The reason is this: In my uttermost bones I know something, as do you. It is that there can be no despair when you remember why you came to Earth, who you serve, and who sent you here. The good words we say and the good deeds we do are not ours. They are the words and deeds of the One who brought us here. In that spirit, I hope you will write this on your wall: When a great ship is in harbor and moored, it is safe, there can be no doubt. But that is not what great ships are built for."

Dedicated to Steve Soffer who reminded me this morning about how important this piece of writing it.

Clarissa Pinkola Estes: American poet, post-trauma specialist, Jungian psychoanalyst, and author of Women Who Run With the Wolves.

Storytelling for the Revolution

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August 19, 2018
Love Is the Bridge

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August 15, 2018
Revolution of Love

What I'm trying to do with my new book
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One Person at a Time

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My teacher, Prem Rawat, is a marvelous storyteller. From what I can gather, he tells three kinds of stories: 1) Jokes, which are the shortest kind of story there is; 2) Classic teaching tales that have been told for centuries and; 3) His own, personal accounts of meaningful moments in his life. All three of these story genres pack a wallop. All three, delivered at the right time in the right way, have the potential to uplift, awaken, and inspire.

The following story, which I heard Prem tell years ago, has stayed with me from the moment I heard it. I continue to drink from its fountain, refreshed every time I do. It's a story about his father, Shri Hans Ji Maharaj, a great Teacher of his time in India, and a few of his students:

In the 1960's, a small group of Shri Hans' students, thrilled at the prospect that he was going to be visiting their village in a few months, made an extraordinary effort to get the word out. They handed out flyers, nailed posters to trees, organized introductory events, and did whatever else it took to alert as many people as possible. These were exciting times for these young devotees, moved as they were by the all-too-rare opportunity to pave the way for their Teacher's imminent arrival and the public event that would follow.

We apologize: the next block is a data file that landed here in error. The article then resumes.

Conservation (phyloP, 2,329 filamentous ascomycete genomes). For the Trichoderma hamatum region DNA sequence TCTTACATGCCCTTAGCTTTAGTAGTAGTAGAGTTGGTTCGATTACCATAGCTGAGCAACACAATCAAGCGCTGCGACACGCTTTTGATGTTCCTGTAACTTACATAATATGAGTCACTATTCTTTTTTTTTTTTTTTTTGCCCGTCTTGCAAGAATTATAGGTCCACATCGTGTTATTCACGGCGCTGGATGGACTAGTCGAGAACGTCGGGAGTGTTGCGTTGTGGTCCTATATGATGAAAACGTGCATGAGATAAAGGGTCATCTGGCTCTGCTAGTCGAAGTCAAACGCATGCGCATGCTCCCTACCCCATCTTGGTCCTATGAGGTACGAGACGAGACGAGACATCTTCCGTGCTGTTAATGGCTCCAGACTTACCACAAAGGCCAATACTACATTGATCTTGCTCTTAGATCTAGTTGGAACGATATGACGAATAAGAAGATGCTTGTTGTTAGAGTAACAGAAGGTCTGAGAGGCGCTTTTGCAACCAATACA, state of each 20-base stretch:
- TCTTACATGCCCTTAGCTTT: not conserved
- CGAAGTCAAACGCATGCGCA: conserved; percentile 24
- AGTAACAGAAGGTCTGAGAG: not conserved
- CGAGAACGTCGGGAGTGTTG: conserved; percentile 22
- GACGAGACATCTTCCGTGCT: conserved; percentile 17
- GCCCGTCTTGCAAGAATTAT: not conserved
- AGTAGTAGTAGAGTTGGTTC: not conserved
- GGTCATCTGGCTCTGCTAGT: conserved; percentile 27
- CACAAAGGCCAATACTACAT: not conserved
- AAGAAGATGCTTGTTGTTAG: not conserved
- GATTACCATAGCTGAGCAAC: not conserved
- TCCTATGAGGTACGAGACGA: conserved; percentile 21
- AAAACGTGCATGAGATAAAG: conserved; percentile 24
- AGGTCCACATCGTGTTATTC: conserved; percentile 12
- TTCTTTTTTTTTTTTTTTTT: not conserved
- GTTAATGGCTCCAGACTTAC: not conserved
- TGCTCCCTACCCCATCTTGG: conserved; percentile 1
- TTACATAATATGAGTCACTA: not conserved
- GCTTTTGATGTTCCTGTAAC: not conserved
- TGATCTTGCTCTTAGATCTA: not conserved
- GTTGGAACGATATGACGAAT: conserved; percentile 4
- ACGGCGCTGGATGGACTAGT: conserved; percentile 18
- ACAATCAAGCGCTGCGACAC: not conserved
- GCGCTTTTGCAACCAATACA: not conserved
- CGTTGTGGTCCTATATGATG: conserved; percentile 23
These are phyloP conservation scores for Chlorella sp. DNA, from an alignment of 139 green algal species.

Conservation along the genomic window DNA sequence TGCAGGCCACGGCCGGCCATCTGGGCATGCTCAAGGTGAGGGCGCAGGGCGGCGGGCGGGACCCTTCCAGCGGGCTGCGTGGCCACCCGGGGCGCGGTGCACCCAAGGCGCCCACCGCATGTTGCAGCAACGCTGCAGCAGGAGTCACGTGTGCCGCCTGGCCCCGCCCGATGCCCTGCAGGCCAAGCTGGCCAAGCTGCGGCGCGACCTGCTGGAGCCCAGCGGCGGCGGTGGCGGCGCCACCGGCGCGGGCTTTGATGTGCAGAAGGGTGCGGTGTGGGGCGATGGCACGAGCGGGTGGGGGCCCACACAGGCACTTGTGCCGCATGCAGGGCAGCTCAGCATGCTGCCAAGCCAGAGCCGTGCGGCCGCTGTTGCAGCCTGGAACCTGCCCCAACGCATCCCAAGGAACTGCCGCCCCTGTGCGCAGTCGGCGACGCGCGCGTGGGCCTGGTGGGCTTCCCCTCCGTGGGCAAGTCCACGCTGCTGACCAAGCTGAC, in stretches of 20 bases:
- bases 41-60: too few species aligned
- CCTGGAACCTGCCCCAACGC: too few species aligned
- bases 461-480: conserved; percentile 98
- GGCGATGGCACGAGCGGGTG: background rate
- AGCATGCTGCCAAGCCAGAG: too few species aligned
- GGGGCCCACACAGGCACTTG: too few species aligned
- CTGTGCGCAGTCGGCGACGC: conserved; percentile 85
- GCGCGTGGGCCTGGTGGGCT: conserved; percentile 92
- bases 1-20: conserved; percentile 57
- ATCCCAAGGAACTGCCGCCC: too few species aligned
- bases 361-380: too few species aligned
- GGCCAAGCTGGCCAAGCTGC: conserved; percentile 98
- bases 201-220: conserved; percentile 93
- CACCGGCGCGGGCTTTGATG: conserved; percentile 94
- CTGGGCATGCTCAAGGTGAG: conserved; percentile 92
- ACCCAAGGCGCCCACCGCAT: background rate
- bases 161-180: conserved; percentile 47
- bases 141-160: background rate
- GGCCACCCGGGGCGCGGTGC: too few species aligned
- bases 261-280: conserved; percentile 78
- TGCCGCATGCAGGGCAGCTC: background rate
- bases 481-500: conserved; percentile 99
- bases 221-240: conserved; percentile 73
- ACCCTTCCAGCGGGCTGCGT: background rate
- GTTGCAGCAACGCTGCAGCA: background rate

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Months passed. They worked around the clock, focused on just one thing -- inviting as many people as possible to hear their Master speak. Then the big day came. Everything was together -- the tickets, the ushers, the seating, the sound, and the music. But much to their surprise, only one person showed up. Just one. Supremely disappointed and experiencing who knows how many other painful emotions, they approached Shri Hans, solemnly, to deliver the bad news.

He just sat there, listening, nodding his head. Then he smiled broadly.

"OK," he said, "Very well! I understand. But do you realize how long this person has waited to hear my message?"

FOR YOUR REFLECTION: One person. That was it. Only one person showed up after months of effort. But the Master was not disappointed. Neither was he sad, upset, or judging anyone for the apparent lack of results. One person was sufficient for him. His was not a numbers game. His was something else. He was not measuring success the way most people do. He was coming from an entirely different place -- one that was filled with love, presence, and gratitude for the opportunity to share his message, even if there was just one person in the audience.

Maybe one day I will understand this. Maybe one day I will actually live this expression of truth. My strategy, historically, has been different. I conceive great goals. I make long lists. I execute a bunch of tasks in service to my great goals and, more often than not, there is a gap between my goals and what happens. Committed to a particular outcome, I usually end up feeling, much like Shri Hans' students, disappointed -- like I could have done better, way better. Like I blew it. Like the outcome I was going for would have manifested if only...

The older I get, the more I realize how flawed this way of thinking is. Having big goals is fine. There's nothing wrong with having big goals. But it's the attachment to my goals when things start getting strange.

While it's been years since I've heard Prem Rawat tell this story, I cannot get it out of my mind. And I don't want to. It's a lesson I need to keep on learning -- going beyond the numbers game and entering into the place where gratitude reigns -- the place where even one person showing up, or none, is not only sufficient, but divine.